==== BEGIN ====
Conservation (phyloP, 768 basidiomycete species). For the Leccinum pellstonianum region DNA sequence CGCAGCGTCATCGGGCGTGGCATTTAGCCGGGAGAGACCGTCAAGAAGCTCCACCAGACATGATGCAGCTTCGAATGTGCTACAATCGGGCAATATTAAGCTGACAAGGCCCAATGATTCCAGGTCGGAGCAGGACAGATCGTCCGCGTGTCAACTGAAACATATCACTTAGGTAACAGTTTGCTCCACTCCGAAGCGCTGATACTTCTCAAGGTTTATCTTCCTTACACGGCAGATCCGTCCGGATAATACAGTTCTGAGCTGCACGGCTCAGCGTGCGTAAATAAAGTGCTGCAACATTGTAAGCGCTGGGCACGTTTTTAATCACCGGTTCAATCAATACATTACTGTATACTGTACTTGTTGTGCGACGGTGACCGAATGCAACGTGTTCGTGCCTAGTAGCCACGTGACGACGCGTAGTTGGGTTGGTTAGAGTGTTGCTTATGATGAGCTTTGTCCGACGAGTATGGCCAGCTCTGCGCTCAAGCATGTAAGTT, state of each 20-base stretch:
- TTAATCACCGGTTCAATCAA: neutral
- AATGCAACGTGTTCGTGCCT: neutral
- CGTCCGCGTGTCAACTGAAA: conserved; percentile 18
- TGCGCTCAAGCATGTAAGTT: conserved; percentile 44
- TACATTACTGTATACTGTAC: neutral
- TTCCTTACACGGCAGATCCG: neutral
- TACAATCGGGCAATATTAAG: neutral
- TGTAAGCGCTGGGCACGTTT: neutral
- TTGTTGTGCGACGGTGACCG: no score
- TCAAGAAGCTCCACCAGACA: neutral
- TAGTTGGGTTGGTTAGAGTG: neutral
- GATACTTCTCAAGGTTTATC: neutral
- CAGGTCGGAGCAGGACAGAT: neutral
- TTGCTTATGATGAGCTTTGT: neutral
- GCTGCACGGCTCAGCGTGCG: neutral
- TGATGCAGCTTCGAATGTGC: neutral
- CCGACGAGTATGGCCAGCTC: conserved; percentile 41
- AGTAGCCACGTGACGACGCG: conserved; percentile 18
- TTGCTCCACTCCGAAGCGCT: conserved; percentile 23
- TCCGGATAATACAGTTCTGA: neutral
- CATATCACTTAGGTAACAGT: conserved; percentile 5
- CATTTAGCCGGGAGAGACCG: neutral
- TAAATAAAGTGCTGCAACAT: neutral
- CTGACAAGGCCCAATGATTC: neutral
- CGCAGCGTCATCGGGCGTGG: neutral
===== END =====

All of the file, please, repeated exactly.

Conservation (phyloP, 768 basidiomycete species). For the Leccinum pellstonianum region DNA sequence CGCAGCGTCATCGGGCGTGGCATTTAGCCGGGAGAGACCGTCAAGAAGCTCCACCAGACATGATGCAGCTTCGAATGTGCTACAATCGGGCAATATTAAGCTGACAAGGCCCAATGATTCCAGGTCGGAGCAGGACAGATCGTCCGCGTGTCAACTGAAACATATCACTTAGGTAACAGTTTGCTCCACTCCGAAGCGCTGATACTTCTCAAGGTTTATCTTCCTTACACGGCAGATCCGTCCGGATAATACAGTTCTGAGCTGCACGGCTCAGCGTGCGTAAATAAAGTGCTGCAACATTGTAAGCGCTGGGCACGTTTTTAATCACCGGTTCAATCAATACATTACTGTATACTGTACTTGTTGTGCGACGGTGACCGAATGCAACGTGTTCGTGCCTAGTAGCCACGTGACGACGCGTAGTTGGGTTGGTTAGAGTGTTGCTTATGATGAGCTTTGTCCGACGAGTATGGCCAGCTCTGCGCTCAAGCATGTAAGTT, state of each 20-base stretch:
- TTAATCACCGGTTCAATCAA: neutral
- AATGCAACGTGTTCGTGCCT: neutral
- CGTCCGCGTGTCAACTGAAA: conserved; percentile 18
- TGCGCTCAAGCATGTAAGTT: conserved; percentile 44
- TACATTACTGTATACTGTAC: neutral
- TTCCTTACACGGCAGATCCG: neutral
- TACAATCGGGCAATATTAAG: neutral
- TGTAAGCGCTGGGCACGTTT: neutral
- TTGTTGTGCGACGGTGACCG: no score
- TCAAGAAGCTCCACCAGACA: neutral
- TAGTTGGGTTGGTTAGAGTG: neutral
- GATACTTCTCAAGGTTTATC: neutral
- CAGGTCGGAGCAGGACAGAT: neutral
- TTGCTTATGATGAGCTTTGT: neutral
- GCTGCACGGCTCAGCGTGCG: neutral
- TGATGCAGCTTCGAATGTGC: neutral
- CCGACGAGTATGGCCAGCTC: conserved; percentile 41
- AGTAGCCACGTGACGACGCG: conserved; percentile 18
- TTGCTCCACTCCGAAGCGCT: conserved; percentile 23
- TCCGGATAATACAGTTCTGA: neutral
- CATATCACTTAGGTAACAGT: conserved; percentile 5
- CATTTAGCCGGGAGAGACCG: neutral
- TAAATAAAGTGCTGCAACAT: neutral
- CTGACAAGGCCCAATGATTC: neutral
- CGCAGCGTCATCGGGCGTGG: neutral